To support UCLA in meeting its needs as a world-class public research university, Chancellor Albert Carnesale has announced that the campus-wide fundraising campaign has been extended to 2005 with a significantly higher goal of $2.4 billion.
Already the most ambitious fundraising effort ever undertaken by a public university, Campaign UCLA achieved its previous goal of $1.6 billion six months ahead of schedule in the midst of an uncertain economic climate.
Now the campaign is pressing ahead; its top priorities are bringing in additional private support for capital improvement projects, faculty, and graduate and undergraduate students.
“We attained the $1.6 billion mark because the UCLA family demonstrated a high level of enthusiasm and commitment,” said Robert Wilson, chairman of the Campaign Cabinet, a campus leadership group composed of alumni, community and business leaders, and academic officials. “As we enter a new phase of the campaign, we must build on our momentum and achieve much more to address the university’s unmet and emerging needs.”
Broadening the base of financial support is critical, Carnesale said, since UCLA receives only 21 percent of its operating budget from the state of California.
“While state support has continued to increase, it has not kept pace with growing needs,” Carnesale said. “It has become essential to increase private support in order to offer aid to the most promising undergraduate and graduate students, recruit and retain the best faculty, and provide top-quality facilities.”
There is especially a need for discretionary contributions, both large and small, according to Dennis Slon, associate vice chancellor of development. “About 80 percent of our donations are earmarked for specific programs,” Slon said. “With an increase in discretionary funds, our chancellor and deans can address UCLA’s greatest needs as well as respond quickly when new opportunities arise.”
The university publicly launched Campaign UCLA in 1997 with an initial goal of $1.2 billion. After that target was achieved more than two years ahead of schedule, the goal was raised to $1.6 billion.
As a result of this private support, UCLA is expanding educational and research opportunities for students and faculty in all academic areas through endowed chairs, fellowships, scholarships, and library and cultural collections.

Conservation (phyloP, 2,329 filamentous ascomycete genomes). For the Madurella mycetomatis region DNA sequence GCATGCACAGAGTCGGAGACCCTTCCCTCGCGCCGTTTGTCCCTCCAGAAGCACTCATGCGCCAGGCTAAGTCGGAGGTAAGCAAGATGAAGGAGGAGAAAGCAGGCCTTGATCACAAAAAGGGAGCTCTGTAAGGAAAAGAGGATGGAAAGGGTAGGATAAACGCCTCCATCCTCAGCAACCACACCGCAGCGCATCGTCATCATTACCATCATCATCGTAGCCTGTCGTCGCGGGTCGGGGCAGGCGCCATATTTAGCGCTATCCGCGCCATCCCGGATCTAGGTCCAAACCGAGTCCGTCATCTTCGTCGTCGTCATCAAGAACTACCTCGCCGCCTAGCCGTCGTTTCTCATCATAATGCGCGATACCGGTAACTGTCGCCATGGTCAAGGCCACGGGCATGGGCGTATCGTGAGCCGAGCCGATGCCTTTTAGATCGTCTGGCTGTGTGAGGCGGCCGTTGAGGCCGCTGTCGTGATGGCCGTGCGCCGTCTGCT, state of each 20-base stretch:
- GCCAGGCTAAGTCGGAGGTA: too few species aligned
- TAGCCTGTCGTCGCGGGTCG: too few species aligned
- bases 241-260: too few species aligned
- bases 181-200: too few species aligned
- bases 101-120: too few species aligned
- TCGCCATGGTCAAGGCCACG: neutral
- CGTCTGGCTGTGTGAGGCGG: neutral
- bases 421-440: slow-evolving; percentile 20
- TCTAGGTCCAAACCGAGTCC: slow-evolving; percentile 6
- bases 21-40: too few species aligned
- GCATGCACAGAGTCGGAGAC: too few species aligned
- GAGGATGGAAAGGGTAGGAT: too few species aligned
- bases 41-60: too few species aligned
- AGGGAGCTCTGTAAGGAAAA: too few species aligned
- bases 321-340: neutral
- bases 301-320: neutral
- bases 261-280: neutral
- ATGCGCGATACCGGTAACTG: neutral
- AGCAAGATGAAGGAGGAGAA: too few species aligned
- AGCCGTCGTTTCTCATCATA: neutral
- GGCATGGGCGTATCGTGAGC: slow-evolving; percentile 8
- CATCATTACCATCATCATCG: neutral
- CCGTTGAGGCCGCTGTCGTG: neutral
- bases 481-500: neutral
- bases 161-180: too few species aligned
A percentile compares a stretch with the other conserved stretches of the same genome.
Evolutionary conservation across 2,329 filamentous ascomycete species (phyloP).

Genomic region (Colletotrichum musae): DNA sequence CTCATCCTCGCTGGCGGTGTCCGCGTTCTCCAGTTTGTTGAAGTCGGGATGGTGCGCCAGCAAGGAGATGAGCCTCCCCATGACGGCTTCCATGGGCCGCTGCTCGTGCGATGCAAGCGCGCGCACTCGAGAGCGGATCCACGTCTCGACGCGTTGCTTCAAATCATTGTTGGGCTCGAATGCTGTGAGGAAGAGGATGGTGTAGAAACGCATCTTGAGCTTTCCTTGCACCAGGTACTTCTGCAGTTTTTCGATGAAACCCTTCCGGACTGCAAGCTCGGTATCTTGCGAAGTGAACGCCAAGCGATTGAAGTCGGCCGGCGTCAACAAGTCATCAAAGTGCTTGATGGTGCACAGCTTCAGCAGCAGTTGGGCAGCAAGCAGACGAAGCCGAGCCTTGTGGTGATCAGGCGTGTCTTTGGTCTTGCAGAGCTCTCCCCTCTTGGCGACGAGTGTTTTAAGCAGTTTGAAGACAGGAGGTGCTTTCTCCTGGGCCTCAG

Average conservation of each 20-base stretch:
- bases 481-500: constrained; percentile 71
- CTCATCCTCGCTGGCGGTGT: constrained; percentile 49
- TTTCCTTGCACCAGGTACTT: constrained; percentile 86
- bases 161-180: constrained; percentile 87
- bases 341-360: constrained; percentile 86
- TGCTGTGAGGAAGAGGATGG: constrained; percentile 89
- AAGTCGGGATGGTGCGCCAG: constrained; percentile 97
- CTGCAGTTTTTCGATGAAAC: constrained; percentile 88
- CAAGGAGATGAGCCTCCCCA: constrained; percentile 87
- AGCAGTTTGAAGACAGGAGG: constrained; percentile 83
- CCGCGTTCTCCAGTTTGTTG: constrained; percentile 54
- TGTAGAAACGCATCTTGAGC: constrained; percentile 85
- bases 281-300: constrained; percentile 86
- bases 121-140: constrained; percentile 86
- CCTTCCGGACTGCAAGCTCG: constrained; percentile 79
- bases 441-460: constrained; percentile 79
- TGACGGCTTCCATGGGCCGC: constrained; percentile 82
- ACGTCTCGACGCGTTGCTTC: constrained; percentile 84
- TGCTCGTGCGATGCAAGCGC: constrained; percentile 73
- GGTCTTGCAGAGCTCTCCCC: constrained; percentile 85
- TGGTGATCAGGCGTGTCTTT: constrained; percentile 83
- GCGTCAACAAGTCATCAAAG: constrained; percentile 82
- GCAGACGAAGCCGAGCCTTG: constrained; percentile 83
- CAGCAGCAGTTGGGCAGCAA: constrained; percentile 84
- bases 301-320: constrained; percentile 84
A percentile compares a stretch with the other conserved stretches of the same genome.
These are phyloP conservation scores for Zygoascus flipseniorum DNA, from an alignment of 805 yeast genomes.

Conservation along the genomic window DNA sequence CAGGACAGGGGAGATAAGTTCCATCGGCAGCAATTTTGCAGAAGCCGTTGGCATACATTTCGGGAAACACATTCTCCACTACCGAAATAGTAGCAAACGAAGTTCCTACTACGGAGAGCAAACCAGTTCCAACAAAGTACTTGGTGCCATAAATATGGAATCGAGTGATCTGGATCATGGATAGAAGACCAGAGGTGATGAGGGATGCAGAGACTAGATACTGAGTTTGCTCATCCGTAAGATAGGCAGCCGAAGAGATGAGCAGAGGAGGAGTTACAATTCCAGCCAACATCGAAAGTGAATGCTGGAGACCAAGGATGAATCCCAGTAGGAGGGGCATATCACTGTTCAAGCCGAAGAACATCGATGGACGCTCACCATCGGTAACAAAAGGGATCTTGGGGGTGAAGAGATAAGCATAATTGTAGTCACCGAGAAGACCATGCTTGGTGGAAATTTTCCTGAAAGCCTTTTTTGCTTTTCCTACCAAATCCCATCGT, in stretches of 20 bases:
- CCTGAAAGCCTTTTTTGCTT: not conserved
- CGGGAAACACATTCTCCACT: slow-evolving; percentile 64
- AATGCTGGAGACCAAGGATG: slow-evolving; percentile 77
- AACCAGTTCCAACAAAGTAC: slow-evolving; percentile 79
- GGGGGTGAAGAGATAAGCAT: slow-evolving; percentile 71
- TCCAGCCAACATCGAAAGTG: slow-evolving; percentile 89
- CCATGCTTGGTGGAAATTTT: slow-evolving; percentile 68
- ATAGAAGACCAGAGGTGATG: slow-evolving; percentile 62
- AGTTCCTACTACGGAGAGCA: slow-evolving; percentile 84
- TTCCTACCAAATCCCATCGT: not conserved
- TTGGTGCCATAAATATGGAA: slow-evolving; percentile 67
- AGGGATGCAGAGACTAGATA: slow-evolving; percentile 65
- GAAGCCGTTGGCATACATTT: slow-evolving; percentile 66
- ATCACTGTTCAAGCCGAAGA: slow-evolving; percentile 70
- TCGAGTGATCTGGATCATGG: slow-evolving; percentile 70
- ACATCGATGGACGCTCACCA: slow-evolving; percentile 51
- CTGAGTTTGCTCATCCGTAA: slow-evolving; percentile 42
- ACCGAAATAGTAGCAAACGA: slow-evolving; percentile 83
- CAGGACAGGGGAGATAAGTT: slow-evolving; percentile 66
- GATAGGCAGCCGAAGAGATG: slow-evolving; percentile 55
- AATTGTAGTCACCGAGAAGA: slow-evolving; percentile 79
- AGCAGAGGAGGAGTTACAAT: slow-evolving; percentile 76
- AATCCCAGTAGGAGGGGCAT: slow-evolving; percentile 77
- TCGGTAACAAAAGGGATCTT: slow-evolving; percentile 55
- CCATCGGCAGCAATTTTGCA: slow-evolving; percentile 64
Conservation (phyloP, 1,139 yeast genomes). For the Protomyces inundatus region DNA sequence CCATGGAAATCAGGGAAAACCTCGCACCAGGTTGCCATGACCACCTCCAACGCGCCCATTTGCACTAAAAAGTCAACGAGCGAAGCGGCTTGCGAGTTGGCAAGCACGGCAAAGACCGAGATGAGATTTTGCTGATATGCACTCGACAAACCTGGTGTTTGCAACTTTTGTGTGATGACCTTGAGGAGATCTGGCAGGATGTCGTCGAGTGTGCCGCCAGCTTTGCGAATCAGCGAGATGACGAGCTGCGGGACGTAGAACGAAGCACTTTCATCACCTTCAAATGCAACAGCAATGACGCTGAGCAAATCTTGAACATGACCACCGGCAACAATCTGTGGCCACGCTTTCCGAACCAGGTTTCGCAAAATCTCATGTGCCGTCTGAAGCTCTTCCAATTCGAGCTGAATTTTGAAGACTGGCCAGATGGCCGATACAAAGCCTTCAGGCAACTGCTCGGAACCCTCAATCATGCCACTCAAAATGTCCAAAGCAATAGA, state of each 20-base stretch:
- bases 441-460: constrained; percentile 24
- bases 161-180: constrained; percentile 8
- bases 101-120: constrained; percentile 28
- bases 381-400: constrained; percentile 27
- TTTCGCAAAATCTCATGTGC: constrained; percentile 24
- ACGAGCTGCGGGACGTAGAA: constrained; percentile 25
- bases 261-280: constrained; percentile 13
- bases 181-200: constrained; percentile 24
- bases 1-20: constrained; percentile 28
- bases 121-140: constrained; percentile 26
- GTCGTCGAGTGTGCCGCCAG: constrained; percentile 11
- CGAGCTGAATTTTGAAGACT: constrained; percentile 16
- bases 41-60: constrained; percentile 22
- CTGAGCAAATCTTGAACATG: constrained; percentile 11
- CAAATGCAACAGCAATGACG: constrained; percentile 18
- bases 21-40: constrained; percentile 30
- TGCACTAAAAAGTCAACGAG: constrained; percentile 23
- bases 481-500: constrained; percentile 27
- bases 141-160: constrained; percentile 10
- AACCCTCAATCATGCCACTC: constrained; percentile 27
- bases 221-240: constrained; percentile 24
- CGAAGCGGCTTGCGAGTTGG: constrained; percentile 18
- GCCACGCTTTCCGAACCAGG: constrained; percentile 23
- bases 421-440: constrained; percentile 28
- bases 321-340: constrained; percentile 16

To meet substantial capital improvement needs, Campaign UCLA is securing funds to restore campus buildings dating back to 1929 and construct new facilities for the life sciences and medicine, physics and astronomy, the visual and performing arts, and other campus units.
“Public-private partnerships are making these capital improvements possible,” Carnesale said. “The state provides funding for seismic renovations, but private philanthropy allows us to go beyond the basics to create 21st-century facilities that are technologically sophisticated and architecturally distinctive.”
Specific capital projects include the:
¬∑ Westwood replacement hospital, a 525-bed acute-care facility that will become the dominant structure on UCLA’s south campus
¬∑ Broad Art Center renovation and expansion, providing new and improved functional space for the School of the Arts and Architecture
¬∑ Kaufman Hall seismic renovation, featuring a new theater and program improvements for the Department of World Arts and Cultures
¬∑ Court of Sciences Building, including laboratories supporting multidisciplinary research in chemistry, biology and engineering
¬∑ LaKretz Hall and Auditorium, a replacement instructional facility for the health sciences
¬∑ Physics and Astronomy Building, containing research labs, classrooms, and academic and administrative offices
The fundraising effort also benefits the “UCLA in L.A.” initiative. This extensive network of community partnerships enhances K-12 education, continuing education, health services, environmental programs, business and economic development, and arts and cultural affairs in the Los Angeles region.
In addition, Campaign UCLA will help meet challenges of the so-called “Tidal Wave II” enrollment surge, as offspring of the baby boom–generation enter their college years. The University of California system is aggressively working to accommodate this demand, which will result in an estimated 40 percent enrollment jump at UC campuses over the next decade.